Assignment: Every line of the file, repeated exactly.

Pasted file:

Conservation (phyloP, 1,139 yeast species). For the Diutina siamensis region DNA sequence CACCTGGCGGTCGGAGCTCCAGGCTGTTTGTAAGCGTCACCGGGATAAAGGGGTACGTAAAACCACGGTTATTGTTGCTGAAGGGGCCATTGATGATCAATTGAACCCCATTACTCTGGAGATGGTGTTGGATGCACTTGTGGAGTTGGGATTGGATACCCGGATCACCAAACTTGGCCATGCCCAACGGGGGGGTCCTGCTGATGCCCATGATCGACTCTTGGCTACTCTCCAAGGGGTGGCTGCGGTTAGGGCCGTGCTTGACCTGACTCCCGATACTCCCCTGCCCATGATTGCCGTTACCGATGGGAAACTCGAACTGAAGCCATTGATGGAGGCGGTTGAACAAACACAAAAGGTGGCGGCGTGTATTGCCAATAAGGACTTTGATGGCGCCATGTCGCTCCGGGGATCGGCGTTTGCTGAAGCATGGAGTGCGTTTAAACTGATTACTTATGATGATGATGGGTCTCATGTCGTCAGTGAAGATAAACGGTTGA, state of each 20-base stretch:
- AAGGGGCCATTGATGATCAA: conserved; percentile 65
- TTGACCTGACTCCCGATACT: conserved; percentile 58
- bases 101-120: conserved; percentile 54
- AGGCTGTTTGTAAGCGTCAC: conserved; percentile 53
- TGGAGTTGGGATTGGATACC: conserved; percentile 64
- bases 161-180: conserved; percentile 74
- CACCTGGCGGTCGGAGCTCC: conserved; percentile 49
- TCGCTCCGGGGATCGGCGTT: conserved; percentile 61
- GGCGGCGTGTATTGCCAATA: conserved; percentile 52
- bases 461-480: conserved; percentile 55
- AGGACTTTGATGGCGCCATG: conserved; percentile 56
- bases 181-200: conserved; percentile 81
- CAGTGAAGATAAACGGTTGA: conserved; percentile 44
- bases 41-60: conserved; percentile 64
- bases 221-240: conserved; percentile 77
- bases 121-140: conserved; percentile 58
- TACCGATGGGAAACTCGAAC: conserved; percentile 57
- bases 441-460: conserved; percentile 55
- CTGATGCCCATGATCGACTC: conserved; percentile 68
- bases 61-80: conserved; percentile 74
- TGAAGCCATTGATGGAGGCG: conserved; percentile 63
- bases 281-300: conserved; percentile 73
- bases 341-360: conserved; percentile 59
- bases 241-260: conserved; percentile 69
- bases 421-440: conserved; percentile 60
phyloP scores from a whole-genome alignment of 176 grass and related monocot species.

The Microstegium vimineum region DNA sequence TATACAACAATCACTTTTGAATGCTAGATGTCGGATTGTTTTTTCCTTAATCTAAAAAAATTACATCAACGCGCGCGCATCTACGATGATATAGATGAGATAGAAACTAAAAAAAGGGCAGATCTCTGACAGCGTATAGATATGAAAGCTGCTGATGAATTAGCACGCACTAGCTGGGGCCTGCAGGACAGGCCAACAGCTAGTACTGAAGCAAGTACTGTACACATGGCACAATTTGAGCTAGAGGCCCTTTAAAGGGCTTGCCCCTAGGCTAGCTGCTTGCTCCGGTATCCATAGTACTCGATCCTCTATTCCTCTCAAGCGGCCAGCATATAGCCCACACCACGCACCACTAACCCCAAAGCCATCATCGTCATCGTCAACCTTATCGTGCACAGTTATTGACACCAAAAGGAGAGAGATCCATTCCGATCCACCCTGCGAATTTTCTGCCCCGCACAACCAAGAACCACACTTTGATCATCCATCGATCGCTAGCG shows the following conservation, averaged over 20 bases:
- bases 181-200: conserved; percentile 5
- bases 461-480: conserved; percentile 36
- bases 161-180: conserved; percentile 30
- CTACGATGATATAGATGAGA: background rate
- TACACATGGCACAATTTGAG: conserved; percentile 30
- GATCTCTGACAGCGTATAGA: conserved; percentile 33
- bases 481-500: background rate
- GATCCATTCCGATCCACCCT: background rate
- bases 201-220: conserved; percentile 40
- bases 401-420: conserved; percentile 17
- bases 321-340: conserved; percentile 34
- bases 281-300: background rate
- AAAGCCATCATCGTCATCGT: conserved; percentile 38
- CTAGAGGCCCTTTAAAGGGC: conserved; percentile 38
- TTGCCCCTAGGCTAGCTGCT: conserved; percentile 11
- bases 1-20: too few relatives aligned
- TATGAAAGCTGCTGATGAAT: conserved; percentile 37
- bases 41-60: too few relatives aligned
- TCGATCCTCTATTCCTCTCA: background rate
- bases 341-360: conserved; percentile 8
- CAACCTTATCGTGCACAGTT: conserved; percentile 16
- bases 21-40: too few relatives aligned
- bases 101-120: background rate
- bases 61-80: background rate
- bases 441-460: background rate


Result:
Conservation (phyloP, 1,139 yeast species). For the Diutina siamensis region DNA sequence CACCTGGCGGTCGGAGCTCCAGGCTGTTTGTAAGCGTCACCGGGATAAAGGGGTACGTAAAACCACGGTTATTGTTGCTGAAGGGGCCATTGATGATCAATTGAACCCCATTACTCTGGAGATGGTGTTGGATGCACTTGTGGAGTTGGGATTGGATACCCGGATCACCAAACTTGGCCATGCCCAACGGGGGGGTCCTGCTGATGCCCATGATCGACTCTTGGCTACTCTCCAAGGGGTGGCTGCGGTTAGGGCCGTGCTTGACCTGACTCCCGATACTCCCCTGCCCATGATTGCCGTTACCGATGGGAAACTCGAACTGAAGCCATTGATGGAGGCGGTTGAACAAACACAAAAGGTGGCGGCGTGTATTGCCAATAAGGACTTTGATGGCGCCATGTCGCTCCGGGGATCGGCGTTTGCTGAAGCATGGAGTGCGTTTAAACTGATTACTTATGATGATGATGGGTCTCATGTCGTCAGTGAAGATAAACGGTTGA, state of each 20-base stretch:
- AAGGGGCCATTGATGATCAA: conserved; percentile 65
- TTGACCTGACTCCCGATACT: conserved; percentile 58
- bases 101-120: conserved; percentile 54
- AGGCTGTTTGTAAGCGTCAC: conserved; percentile 53
- TGGAGTTGGGATTGGATACC: conserved; percentile 64
- bases 161-180: conserved; percentile 74
- CACCTGGCGGTCGGAGCTCC: conserved; percentile 49
- TCGCTCCGGGGATCGGCGTT: conserved; percentile 61
- GGCGGCGTGTATTGCCAATA: conserved; percentile 52
- bases 461-480: conserved; percentile 55
- AGGACTTTGATGGCGCCATG: conserved; percentile 56
- bases 181-200: conserved; percentile 81
- CAGTGAAGATAAACGGTTGA: conserved; percentile 44
- bases 41-60: conserved; percentile 64
- bases 221-240: conserved; percentile 77
- bases 121-140: conserved; percentile 58
- TACCGATGGGAAACTCGAAC: conserved; percentile 57
- bases 441-460: conserved; percentile 55
- CTGATGCCCATGATCGACTC: conserved; percentile 68
- bases 61-80: conserved; percentile 74
- TGAAGCCATTGATGGAGGCG: conserved; percentile 63
- bases 281-300: conserved; percentile 73
- bases 341-360: conserved; percentile 59
- bases 241-260: conserved; percentile 69
- bases 421-440: conserved; percentile 60
phyloP scores from a whole-genome alignment of 176 grass and related monocot species.

The Microstegium vimineum region DNA sequence TATACAACAATCACTTTTGAATGCTAGATGTCGGATTGTTTTTTCCTTAATCTAAAAAAATTACATCAACGCGCGCGCATCTACGATGATATAGATGAGATAGAAACTAAAAAAAGGGCAGATCTCTGACAGCGTATAGATATGAAAGCTGCTGATGAATTAGCACGCACTAGCTGGGGCCTGCAGGACAGGCCAACAGCTAGTACTGAAGCAAGTACTGTACACATGGCACAATTTGAGCTAGAGGCCCTTTAAAGGGCTTGCCCCTAGGCTAGCTGCTTGCTCCGGTATCCATAGTACTCGATCCTCTATTCCTCTCAAGCGGCCAGCATATAGCCCACACCACGCACCACTAACCCCAAAGCCATCATCGTCATCGTCAACCTTATCGTGCACAGTTATTGACACCAAAAGGAGAGAGATCCATTCCGATCCACCCTGCGAATTTTCTGCCCCGCACAACCAAGAACCACACTTTGATCATCCATCGATCGCTAGCG shows the following conservation, averaged over 20 bases:
- bases 181-200: conserved; percentile 5
- bases 461-480: conserved; percentile 36
- bases 161-180: conserved; percentile 30
- CTACGATGATATAGATGAGA: background rate
- TACACATGGCACAATTTGAG: conserved; percentile 30
- GATCTCTGACAGCGTATAGA: conserved; percentile 33
- bases 481-500: background rate
- GATCCATTCCGATCCACCCT: background rate
- bases 201-220: conserved; percentile 40
- bases 401-420: conserved; percentile 17
- bases 321-340: conserved; percentile 34
- bases 281-300: background rate
- AAAGCCATCATCGTCATCGT: conserved; percentile 38
- CTAGAGGCCCTTTAAAGGGC: conserved; percentile 38
- TTGCCCCTAGGCTAGCTGCT: conserved; percentile 11
- bases 1-20: too few relatives aligned
- TATGAAAGCTGCTGATGAAT: conserved; percentile 37
- bases 41-60: too few relatives aligned
- TCGATCCTCTATTCCTCTCA: background rate
- bases 341-360: conserved; percentile 8
- CAACCTTATCGTGCACAGTT: conserved; percentile 16
- bases 21-40: too few relatives aligned
- bases 101-120: background rate
- bases 61-80: background rate
- bases 441-460: background rate